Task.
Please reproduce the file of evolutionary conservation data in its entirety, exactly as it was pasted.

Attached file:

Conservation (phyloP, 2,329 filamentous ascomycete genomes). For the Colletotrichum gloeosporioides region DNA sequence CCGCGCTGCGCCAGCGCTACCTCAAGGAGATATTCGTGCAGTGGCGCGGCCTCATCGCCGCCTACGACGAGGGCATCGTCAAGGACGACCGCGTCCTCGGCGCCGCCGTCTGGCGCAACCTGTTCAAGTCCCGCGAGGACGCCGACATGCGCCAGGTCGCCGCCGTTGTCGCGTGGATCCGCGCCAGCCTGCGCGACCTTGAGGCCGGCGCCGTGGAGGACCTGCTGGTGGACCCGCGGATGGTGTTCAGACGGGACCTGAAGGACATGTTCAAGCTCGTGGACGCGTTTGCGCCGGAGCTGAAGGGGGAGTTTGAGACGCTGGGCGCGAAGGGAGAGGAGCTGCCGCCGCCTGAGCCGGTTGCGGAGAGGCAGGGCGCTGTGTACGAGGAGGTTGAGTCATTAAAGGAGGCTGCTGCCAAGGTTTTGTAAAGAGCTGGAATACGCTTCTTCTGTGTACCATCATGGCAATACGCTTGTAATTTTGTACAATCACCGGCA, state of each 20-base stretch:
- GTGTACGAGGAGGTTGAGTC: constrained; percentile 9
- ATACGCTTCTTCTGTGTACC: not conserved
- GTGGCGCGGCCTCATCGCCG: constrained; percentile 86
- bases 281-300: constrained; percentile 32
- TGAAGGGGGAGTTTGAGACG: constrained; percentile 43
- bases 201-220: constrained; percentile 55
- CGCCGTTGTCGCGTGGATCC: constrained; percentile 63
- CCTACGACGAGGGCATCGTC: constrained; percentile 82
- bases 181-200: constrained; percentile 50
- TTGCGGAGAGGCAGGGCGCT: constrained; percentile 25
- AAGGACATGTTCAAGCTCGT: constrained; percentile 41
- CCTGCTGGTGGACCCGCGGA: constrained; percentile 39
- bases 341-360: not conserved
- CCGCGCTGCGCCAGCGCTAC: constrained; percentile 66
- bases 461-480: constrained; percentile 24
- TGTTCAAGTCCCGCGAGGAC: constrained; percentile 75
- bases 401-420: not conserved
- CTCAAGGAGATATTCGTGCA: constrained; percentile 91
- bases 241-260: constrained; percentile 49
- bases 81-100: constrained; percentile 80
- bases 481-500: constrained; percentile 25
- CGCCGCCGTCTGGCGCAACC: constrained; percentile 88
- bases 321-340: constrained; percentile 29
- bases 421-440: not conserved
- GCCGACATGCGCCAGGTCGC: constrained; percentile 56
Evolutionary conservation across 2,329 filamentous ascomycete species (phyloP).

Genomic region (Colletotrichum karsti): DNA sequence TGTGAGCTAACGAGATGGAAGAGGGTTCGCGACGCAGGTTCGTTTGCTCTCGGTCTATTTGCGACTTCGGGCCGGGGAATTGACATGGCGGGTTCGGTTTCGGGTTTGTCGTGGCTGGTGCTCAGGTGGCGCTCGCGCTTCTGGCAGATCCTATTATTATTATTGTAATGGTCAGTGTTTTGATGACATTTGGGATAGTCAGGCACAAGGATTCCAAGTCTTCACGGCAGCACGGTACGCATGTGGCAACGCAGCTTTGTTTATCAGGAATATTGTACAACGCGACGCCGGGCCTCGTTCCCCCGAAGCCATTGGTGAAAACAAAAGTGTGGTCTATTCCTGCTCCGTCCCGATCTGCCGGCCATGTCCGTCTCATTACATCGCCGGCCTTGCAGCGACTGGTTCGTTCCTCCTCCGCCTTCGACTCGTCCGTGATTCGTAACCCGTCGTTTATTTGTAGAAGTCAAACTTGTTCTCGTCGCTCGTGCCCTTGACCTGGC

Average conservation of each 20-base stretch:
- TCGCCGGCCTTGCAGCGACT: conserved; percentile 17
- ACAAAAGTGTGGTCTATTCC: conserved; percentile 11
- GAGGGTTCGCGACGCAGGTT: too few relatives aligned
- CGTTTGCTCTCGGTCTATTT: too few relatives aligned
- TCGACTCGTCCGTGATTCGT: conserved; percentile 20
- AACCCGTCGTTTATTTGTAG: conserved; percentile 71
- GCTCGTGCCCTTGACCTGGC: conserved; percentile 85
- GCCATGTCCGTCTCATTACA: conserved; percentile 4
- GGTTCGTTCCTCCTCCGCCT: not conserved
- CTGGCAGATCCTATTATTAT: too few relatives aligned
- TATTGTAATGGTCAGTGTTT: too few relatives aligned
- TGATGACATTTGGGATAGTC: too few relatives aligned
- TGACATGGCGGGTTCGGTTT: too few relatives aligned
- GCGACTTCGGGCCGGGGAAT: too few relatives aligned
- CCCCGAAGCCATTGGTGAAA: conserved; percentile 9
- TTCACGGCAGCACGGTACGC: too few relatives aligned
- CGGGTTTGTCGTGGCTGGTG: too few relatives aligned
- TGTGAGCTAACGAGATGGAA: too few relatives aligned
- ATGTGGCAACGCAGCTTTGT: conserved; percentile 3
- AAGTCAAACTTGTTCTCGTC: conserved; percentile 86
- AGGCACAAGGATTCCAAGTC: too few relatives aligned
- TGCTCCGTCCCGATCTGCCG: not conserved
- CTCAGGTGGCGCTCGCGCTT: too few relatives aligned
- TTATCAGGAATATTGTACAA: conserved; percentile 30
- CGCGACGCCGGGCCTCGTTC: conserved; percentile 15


Conservation (phyloP, 2,329 filamentous ascomycete genomes). For the Colletotrichum gloeosporioides region DNA sequence CCGCGCTGCGCCAGCGCTACCTCAAGGAGATATTCGTGCAGTGGCGCGGCCTCATCGCCGCCTACGACGAGGGCATCGTCAAGGACGACCGCGTCCTCGGCGCCGCCGTCTGGCGCAACCTGTTCAAGTCCCGCGAGGACGCCGACATGCGCCAGGTCGCCGCCGTTGTCGCGTGGATCCGCGCCAGCCTGCGCGACCTTGAGGCCGGCGCCGTGGAGGACCTGCTGGTGGACCCGCGGATGGTGTTCAGACGGGACCTGAAGGACATGTTCAAGCTCGTGGACGCGTTTGCGCCGGAGCTGAAGGGGGAGTTTGAGACGCTGGGCGCGAAGGGAGAGGAGCTGCCGCCGCCTGAGCCGGTTGCGGAGAGGCAGGGCGCTGTGTACGAGGAGGTTGAGTCATTAAAGGAGGCTGCTGCCAAGGTTTTGTAAAGAGCTGGAATACGCTTCTTCTGTGTACCATCATGGCAATACGCTTGTAATTTTGTACAATCACCGGCA, state of each 20-base stretch:
- GTGTACGAGGAGGTTGAGTC: constrained; percentile 9
- ATACGCTTCTTCTGTGTACC: not conserved
- GTGGCGCGGCCTCATCGCCG: constrained; percentile 86
- bases 281-300: constrained; percentile 32
- TGAAGGGGGAGTTTGAGACG: constrained; percentile 43
- bases 201-220: constrained; percentile 55
- CGCCGTTGTCGCGTGGATCC: constrained; percentile 63
- CCTACGACGAGGGCATCGTC: constrained; percentile 82
- bases 181-200: constrained; percentile 50
- TTGCGGAGAGGCAGGGCGCT: constrained; percentile 25
- AAGGACATGTTCAAGCTCGT: constrained; percentile 41
- CCTGCTGGTGGACCCGCGGA: constrained; percentile 39
- bases 341-360: not conserved
- CCGCGCTGCGCCAGCGCTAC: constrained; percentile 66
- bases 461-480: constrained; percentile 24
- TGTTCAAGTCCCGCGAGGAC: constrained; percentile 75
- bases 401-420: not conserved
- CTCAAGGAGATATTCGTGCA: constrained; percentile 91
- bases 241-260: constrained; percentile 49
- bases 81-100: constrained; percentile 80
- bases 481-500: constrained; percentile 25
- CGCCGCCGTCTGGCGCAACC: constrained; percentile 88
- bases 321-340: constrained; percentile 29
- bases 421-440: not conserved
- GCCGACATGCGCCAGGTCGC: constrained; percentile 56
Evolutionary conservation across 2,329 filamentous ascomycete species (phyloP).

Genomic region (Colletotrichum karsti): DNA sequence TGTGAGCTAACGAGATGGAAGAGGGTTCGCGACGCAGGTTCGTTTGCTCTCGGTCTATTTGCGACTTCGGGCCGGGGAATTGACATGGCGGGTTCGGTTTCGGGTTTGTCGTGGCTGGTGCTCAGGTGGCGCTCGCGCTTCTGGCAGATCCTATTATTATTATTGTAATGGTCAGTGTTTTGATGACATTTGGGATAGTCAGGCACAAGGATTCCAAGTCTTCACGGCAGCACGGTACGCATGTGGCAACGCAGCTTTGTTTATCAGGAATATTGTACAACGCGACGCCGGGCCTCGTTCCCCCGAAGCCATTGGTGAAAACAAAAGTGTGGTCTATTCCTGCTCCGTCCCGATCTGCCGGCCATGTCCGTCTCATTACATCGCCGGCCTTGCAGCGACTGGTTCGTTCCTCCTCCGCCTTCGACTCGTCCGTGATTCGTAACCCGTCGTTTATTTGTAGAAGTCAAACTTGTTCTCGTCGCTCGTGCCCTTGACCTGGC

Average conservation of each 20-base stretch:
- TCGCCGGCCTTGCAGCGACT: conserved; percentile 17
- ACAAAAGTGTGGTCTATTCC: conserved; percentile 11
- GAGGGTTCGCGACGCAGGTT: too few relatives aligned
- CGTTTGCTCTCGGTCTATTT: too few relatives aligned
- TCGACTCGTCCGTGATTCGT: conserved; percentile 20
- AACCCGTCGTTTATTTGTAG: conserved; percentile 71
- GCTCGTGCCCTTGACCTGGC: conserved; percentile 85
- GCCATGTCCGTCTCATTACA: conserved; percentile 4
- GGTTCGTTCCTCCTCCGCCT: not conserved
- CTGGCAGATCCTATTATTAT: too few relatives aligned
- TATTGTAATGGTCAGTGTTT: too few relatives aligned
- TGATGACATTTGGGATAGTC: too few relatives aligned
- TGACATGGCGGGTTCGGTTT: too few relatives aligned
- GCGACTTCGGGCCGGGGAAT: too few relatives aligned
- CCCCGAAGCCATTGGTGAAA: conserved; percentile 9
- TTCACGGCAGCACGGTACGC: too few relatives aligned
- CGGGTTTGTCGTGGCTGGTG: too few relatives aligned
- TGTGAGCTAACGAGATGGAA: too few relatives aligned
- ATGTGGCAACGCAGCTTTGT: conserved; percentile 3
- AAGTCAAACTTGTTCTCGTC: conserved; percentile 86
- AGGCACAAGGATTCCAAGTC: too few relatives aligned
- TGCTCCGTCCCGATCTGCCG: not conserved
- CTCAGGTGGCGCTCGCGCTT: too few relatives aligned
- TTATCAGGAATATTGTACAA: conserved; percentile 30
- CGCGACGCCGGGCCTCGTTC: conserved; percentile 15